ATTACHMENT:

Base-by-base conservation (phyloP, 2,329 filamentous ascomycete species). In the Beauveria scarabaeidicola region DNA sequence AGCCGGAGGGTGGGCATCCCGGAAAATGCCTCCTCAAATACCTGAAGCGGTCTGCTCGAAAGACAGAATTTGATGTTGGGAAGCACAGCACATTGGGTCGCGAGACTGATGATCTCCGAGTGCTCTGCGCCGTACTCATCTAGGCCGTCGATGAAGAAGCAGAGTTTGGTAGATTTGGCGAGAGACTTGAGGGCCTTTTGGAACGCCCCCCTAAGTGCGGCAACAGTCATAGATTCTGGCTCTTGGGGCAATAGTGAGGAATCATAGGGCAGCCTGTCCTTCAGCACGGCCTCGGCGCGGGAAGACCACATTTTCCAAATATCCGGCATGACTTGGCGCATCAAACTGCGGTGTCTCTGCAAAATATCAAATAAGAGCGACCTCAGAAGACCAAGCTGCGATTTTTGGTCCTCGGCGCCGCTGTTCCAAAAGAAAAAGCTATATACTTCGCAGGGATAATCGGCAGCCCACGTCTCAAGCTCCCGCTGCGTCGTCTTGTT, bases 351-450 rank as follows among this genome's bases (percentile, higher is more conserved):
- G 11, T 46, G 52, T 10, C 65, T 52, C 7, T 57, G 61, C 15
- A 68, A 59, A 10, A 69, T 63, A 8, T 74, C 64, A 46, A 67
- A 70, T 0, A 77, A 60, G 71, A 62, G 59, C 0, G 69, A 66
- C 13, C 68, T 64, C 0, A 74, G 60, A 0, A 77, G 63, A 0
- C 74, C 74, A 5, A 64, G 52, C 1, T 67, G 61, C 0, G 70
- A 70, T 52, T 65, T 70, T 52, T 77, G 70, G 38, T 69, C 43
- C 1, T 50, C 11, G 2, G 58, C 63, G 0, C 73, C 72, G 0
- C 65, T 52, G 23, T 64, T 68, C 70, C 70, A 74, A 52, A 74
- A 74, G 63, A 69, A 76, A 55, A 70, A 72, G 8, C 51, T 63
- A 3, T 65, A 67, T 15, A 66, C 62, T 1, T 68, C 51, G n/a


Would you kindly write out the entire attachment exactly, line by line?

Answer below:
Base-by-base conservation (phyloP, 2,329 filamentous ascomycete species). In the Beauveria scarabaeidicola region DNA sequence AGCCGGAGGGTGGGCATCCCGGAAAATGCCTCCTCAAATACCTGAAGCGGTCTGCTCGAAAGACAGAATTTGATGTTGGGAAGCACAGCACATTGGGTCGCGAGACTGATGATCTCCGAGTGCTCTGCGCCGTACTCATCTAGGCCGTCGATGAAGAAGCAGAGTTTGGTAGATTTGGCGAGAGACTTGAGGGCCTTTTGGAACGCCCCCCTAAGTGCGGCAACAGTCATAGATTCTGGCTCTTGGGGCAATAGTGAGGAATCATAGGGCAGCCTGTCCTTCAGCACGGCCTCGGCGCGGGAAGACCACATTTTCCAAATATCCGGCATGACTTGGCGCATCAAACTGCGGTGTCTCTGCAAAATATCAAATAAGAGCGACCTCAGAAGACCAAGCTGCGATTTTTGGTCCTCGGCGCCGCTGTTCCAAAAGAAAAAGCTATATACTTCGCAGGGATAATCGGCAGCCCACGTCTCAAGCTCCCGCTGCGTCGTCTTGTT, bases 351-450 rank as follows among this genome's bases (percentile, higher is more conserved):
- G 11, T 46, G 52, T 10, C 65, T 52, C 7, T 57, G 61, C 15
- A 68, A 59, A 10, A 69, T 63, A 8, T 74, C 64, A 46, A 67
- A 70, T 0, A 77, A 60, G 71, A 62, G 59, C 0, G 69, A 66
- C 13, C 68, T 64, C 0, A 74, G 60, A 0, A 77, G 63, A 0
- C 74, C 74, A 5, A 64, G 52, C 1, T 67, G 61, C 0, G 70
- A 70, T 52, T 65, T 70, T 52, T 77, G 70, G 38, T 69, C 43
- C 1, T 50, C 11, G 2, G 58, C 63, G 0, C 73, C 72, G 0
- C 65, T 52, G 23, T 64, T 68, C 70, C 70, A 74, A 52, A 74
- A 74, G 63, A 69, A 76, A 55, A 70, A 72, G 8, C 51, T 63
- A 3, T 65, A 67, T 15, A 66, C 62, T 1, T 68, C 51, G n/a